WATCH: Want to Develop a New Habit? Make it Easy

Today, I’d like to talk about the ‘Third Law of Behaviour Change’ according to James Clear in his fantastic book ‘Atomic Habits’, which I highly recommend. And, the third Law is ‘Make It Easy’.


“Reduce Friction”

Because the easier it is to actually get into developing a habit, the more likely you are to actually create that new habit. So, you have to ‘Reduce Friction’ and it’s useful to think about ‘Hebb’s Law’. So Donald Hebbs, was a Neurophysicist back in 1949 who discovered that, actually, ‘Neurons That Fire Together’, Wire Together’. So the more you use a particular set of neurons and they fire together, they actually build and bundle and wire together. So that it becomes an ‘Automatic Habit’. It becomes an automatic sequence.


So, for example, musicians who play a particularly complex or many different complex combinations of chords and notes, actually, build a strong wiring in their brains. And even in studies they can be seen to have their Cerebellum is bigger or larger and better connected than in non-musicians. Because they’ve practiced and they put in the ‘Repetitions’. Because building a habit is not about how much time it takes to build a habit. It’s about how many repetitions you put in. And that’s why all great masterful athletes, musicians and the like practice a lot. And repeat and repeat again, and again. Because in the beginning, it’s very difficult to repeat something. And there’s a lot of challenge and you need to be able to reduce the friction by making it easy for yourself, to be able to do that practice. So that it gets easier as you go along. And then at a point ‘B’, it’s still a challenge. You still need to put in a lot of effort, it’s not quite automatic yet but you’re putting in the repetitions.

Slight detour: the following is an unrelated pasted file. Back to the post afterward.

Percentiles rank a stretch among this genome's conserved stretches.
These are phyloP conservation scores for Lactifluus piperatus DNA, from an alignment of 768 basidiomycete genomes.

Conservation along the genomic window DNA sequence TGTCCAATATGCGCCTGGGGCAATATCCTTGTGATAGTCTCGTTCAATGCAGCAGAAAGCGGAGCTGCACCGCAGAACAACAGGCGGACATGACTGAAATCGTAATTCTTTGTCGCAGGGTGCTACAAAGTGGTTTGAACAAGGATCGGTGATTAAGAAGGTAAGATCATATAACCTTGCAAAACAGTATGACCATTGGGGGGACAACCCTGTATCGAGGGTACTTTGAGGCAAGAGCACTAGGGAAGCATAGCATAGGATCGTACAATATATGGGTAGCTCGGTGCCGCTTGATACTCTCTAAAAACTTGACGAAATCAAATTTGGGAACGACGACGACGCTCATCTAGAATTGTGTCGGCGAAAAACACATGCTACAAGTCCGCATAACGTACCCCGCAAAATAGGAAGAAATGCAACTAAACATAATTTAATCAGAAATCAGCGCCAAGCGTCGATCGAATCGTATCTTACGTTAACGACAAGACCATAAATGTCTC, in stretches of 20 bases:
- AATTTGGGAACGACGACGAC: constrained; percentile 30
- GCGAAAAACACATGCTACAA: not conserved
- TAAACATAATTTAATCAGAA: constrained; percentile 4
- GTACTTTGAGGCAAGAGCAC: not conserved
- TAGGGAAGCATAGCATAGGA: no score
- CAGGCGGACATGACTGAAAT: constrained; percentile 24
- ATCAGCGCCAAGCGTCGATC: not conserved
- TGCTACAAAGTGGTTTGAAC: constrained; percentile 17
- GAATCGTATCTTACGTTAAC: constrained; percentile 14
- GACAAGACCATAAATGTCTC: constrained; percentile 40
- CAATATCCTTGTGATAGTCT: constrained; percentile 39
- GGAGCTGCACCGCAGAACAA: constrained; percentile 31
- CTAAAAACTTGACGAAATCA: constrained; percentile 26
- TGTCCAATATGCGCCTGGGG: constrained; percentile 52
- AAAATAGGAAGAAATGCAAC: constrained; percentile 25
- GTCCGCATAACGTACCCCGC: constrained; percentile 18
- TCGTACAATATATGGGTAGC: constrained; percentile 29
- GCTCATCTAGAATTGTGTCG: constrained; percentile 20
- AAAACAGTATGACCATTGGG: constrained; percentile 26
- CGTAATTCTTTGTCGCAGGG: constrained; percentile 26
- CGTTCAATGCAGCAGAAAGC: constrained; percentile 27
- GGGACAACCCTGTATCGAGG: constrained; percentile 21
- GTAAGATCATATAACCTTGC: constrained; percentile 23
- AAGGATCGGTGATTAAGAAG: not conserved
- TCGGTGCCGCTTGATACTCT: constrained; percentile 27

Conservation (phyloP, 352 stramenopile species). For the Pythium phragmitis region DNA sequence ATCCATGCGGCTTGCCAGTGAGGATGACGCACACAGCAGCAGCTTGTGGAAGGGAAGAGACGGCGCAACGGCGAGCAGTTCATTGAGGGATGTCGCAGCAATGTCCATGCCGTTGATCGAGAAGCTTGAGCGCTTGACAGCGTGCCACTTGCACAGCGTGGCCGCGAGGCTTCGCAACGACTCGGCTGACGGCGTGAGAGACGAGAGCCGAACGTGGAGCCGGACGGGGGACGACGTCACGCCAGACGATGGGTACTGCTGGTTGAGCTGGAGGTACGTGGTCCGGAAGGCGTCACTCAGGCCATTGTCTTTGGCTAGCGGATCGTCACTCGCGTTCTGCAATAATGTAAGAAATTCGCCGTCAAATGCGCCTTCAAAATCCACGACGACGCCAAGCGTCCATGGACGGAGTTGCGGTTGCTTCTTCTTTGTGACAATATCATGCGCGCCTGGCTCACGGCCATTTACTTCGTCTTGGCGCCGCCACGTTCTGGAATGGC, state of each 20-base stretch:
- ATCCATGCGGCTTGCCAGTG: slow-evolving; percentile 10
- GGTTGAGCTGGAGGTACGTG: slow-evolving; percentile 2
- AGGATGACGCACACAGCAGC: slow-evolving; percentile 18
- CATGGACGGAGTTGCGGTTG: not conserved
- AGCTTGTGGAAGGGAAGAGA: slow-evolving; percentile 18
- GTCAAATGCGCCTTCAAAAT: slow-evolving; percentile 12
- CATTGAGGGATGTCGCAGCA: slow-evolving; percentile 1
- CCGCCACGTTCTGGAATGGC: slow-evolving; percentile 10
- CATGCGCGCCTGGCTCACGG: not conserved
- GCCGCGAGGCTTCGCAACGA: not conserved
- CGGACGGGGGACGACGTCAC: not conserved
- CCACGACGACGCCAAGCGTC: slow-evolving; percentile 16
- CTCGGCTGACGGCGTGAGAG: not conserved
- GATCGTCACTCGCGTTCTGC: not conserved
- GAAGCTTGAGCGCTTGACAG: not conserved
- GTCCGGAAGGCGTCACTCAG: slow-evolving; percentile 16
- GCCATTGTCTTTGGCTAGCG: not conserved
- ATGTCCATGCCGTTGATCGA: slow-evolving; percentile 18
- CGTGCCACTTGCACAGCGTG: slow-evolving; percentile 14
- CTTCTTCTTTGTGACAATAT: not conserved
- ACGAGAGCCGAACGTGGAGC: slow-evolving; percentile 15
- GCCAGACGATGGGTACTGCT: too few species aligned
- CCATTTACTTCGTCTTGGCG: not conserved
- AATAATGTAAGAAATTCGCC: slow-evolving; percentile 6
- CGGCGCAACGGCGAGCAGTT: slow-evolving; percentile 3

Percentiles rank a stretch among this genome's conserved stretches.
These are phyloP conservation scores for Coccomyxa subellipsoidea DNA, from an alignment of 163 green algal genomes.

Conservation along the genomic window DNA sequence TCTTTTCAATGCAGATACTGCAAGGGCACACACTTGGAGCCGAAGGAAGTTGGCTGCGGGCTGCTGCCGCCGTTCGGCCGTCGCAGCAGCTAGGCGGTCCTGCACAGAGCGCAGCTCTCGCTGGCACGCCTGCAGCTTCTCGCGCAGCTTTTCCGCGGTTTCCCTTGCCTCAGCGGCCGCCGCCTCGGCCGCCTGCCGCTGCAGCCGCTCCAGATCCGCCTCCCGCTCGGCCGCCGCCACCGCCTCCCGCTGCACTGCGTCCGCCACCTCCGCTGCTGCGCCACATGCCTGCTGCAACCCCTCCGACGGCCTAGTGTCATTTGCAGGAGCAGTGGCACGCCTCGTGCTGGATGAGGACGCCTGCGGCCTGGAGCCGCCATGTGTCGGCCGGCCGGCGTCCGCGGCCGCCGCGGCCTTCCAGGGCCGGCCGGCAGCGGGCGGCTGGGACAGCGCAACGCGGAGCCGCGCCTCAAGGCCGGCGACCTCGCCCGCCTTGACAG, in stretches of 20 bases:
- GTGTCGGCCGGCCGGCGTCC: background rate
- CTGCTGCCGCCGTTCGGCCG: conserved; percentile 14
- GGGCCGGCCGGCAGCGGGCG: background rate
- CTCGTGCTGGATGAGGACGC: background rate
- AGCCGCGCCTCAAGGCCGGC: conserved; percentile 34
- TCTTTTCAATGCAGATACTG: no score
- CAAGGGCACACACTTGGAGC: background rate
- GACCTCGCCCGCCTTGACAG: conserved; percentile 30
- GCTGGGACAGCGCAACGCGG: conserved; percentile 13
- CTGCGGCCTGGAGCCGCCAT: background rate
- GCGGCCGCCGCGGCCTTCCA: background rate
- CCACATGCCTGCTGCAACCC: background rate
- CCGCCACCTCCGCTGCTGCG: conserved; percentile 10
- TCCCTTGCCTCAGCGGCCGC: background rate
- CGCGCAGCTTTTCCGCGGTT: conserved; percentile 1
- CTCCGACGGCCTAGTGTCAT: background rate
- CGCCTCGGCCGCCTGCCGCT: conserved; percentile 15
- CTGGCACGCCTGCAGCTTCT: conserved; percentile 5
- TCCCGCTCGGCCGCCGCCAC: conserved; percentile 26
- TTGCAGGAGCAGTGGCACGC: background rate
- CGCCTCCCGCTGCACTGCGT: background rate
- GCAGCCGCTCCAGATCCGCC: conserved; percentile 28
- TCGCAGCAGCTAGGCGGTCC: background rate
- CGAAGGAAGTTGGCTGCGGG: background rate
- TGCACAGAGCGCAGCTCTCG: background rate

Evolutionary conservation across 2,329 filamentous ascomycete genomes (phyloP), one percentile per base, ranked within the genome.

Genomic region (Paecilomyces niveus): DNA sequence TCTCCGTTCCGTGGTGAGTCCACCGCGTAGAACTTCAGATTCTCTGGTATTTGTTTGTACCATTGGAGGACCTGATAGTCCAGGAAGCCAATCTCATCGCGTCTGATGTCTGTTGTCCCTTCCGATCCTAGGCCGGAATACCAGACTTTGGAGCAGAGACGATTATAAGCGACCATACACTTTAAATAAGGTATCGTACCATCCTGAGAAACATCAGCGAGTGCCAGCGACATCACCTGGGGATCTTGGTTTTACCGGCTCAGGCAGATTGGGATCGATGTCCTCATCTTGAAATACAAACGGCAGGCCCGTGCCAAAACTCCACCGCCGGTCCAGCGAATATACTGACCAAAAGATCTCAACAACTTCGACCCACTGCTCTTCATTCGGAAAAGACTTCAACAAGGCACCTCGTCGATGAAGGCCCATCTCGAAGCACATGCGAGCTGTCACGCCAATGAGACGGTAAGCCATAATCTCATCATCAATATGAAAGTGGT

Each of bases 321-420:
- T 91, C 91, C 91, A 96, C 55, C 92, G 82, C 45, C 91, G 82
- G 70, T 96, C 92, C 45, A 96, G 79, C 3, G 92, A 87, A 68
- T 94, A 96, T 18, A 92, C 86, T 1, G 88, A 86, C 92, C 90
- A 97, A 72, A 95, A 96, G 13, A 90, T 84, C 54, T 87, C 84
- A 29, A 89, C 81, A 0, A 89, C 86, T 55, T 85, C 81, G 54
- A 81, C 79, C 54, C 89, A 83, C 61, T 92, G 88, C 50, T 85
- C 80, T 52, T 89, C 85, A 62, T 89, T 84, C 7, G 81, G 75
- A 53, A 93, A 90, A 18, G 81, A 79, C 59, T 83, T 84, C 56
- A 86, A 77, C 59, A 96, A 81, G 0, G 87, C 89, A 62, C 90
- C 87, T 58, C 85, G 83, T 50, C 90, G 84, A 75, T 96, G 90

“Habit Line”

And, then as you put in more repetitions you get above that ‘Habit Line’, you get to ‘Automaticity’, where you’re able to automatically do one thing and it leads to another that gets you the reward. And also, you know reduce friction with the ‘2 Minute Rule’ is another great tip from James Clear. Because that means that if you even want to start a new habit, just do the very first beginnings of it, lay out your kit and start the conversation. Plan a little bit to be able to just begin it. And that creates that drive, that desire to do more. So, the less friction is to getting started, the easier it is to follow through. And then get that wiring of your brain in the right way.

So think about ‘Making It Easy’ with new habits and above all, Stay Curious!


With best regards,

David Klaasen 

Talent4Performance help business leaders clarify complexity. We inspire people and drive continuous performance improvement, so they can convert thinking into action and results. 

©David Klaasen – 2014


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